The story of the Bowfin in many ways parallels the wartime development of the U.S. Navy's submarine fleet, which came into its own in the difficult proving grounds of the Pacific War. For though the United States possessed the largest submarine force in the Pacific in December 1941, like many of the Allied navies its technology and tactics were relics of World War One--the first conflict to have applied submarines in warfare on a wide scale. Having to deal with much vaster distances in the Pacific, American submarines possessed important features that the German U-boats (which had revolutionized naval warfare during World War One) did not, such as air conditioning and water distilleries, but new approaches had not been aggressively implemented to keep up with rapidly advancing weapons and detection technology. American submarines were armed with defective torpedoes that had undergone inadequate prewar testing and failed to make a significant dent in Japanese shipping during the first year of the war. Moreover, prevalent but obsolete strategic thought viewed the submarine as merely a support echelon to the traditional surface battle fleets of wars past.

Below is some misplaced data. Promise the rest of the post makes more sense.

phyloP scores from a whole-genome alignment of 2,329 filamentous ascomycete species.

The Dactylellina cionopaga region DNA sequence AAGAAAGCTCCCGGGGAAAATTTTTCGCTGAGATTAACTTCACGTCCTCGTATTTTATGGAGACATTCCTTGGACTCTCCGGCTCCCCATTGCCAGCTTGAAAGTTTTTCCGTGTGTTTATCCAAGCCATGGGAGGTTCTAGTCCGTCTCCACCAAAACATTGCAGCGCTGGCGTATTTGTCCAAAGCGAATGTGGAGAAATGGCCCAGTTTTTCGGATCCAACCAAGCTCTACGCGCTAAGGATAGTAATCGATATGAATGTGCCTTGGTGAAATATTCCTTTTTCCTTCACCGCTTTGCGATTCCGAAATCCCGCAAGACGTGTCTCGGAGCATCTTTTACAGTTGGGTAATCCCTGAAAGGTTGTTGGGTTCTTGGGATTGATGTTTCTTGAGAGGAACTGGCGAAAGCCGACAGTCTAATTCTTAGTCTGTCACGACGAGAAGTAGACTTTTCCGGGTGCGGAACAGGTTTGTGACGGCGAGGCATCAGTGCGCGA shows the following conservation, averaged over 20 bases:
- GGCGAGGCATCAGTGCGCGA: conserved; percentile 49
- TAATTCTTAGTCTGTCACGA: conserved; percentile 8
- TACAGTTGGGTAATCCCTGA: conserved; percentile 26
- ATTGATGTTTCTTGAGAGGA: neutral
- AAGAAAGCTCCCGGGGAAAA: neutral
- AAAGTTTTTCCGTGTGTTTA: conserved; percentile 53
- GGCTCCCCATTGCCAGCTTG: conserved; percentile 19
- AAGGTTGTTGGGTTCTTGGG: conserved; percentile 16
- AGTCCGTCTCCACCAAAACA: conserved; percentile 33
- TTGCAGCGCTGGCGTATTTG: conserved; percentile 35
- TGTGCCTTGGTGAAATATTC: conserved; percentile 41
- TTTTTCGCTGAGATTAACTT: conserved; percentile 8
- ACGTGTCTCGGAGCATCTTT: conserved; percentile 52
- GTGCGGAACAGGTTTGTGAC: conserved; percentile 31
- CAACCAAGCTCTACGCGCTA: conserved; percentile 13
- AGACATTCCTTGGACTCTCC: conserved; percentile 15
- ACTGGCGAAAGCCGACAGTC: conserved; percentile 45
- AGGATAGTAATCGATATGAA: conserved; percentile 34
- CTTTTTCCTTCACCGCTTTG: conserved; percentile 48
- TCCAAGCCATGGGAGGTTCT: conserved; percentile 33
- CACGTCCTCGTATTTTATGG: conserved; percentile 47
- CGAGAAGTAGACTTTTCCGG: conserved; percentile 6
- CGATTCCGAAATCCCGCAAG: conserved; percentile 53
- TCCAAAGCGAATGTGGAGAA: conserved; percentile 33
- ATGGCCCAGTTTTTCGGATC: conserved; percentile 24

Bowfin began service as the winds of change took effect. High-ranking naval commanders began to see the true potential of the submarine as a weapon in its own right, unshackled from general fleet scouting duties and able to operate deep within enemy territory to disrupt the movement of troops and supplies. Furthermore, reports on the defects of the Mark 14 Torpedo were being investigated by early 1943, and Bowfin would only be forced to use them for her first year of service--indeed, firsthand reports in March 1944 from Bowfin's skipper, Commander Walter T. Griffith, after the sub's fourth patrol were instrumental in dismantling the last resistance to replacing the defective torpedo models. The introduction of improved torpedoes caused a sharp upswing in the number of kills made by American subs.
Bowfin herself was a representative of the submarine fleet's rapid modernization: as a Balao-class sub, she was designed as an upgrade to the older Gato-class, which had been introduced in 1941. Though many Gatos built as late as 1943 continued to serve, the Balaos soon formed the backbone of the increasingly robust American submarine service, with over 120 built during the war (roughly 77 Gato-class subs saw action). The Balao-class featured structural improvements that granted a greater maximum depth than the Gato-class, helping the submarines avoid detection or antisubmarine attacks like depth charges.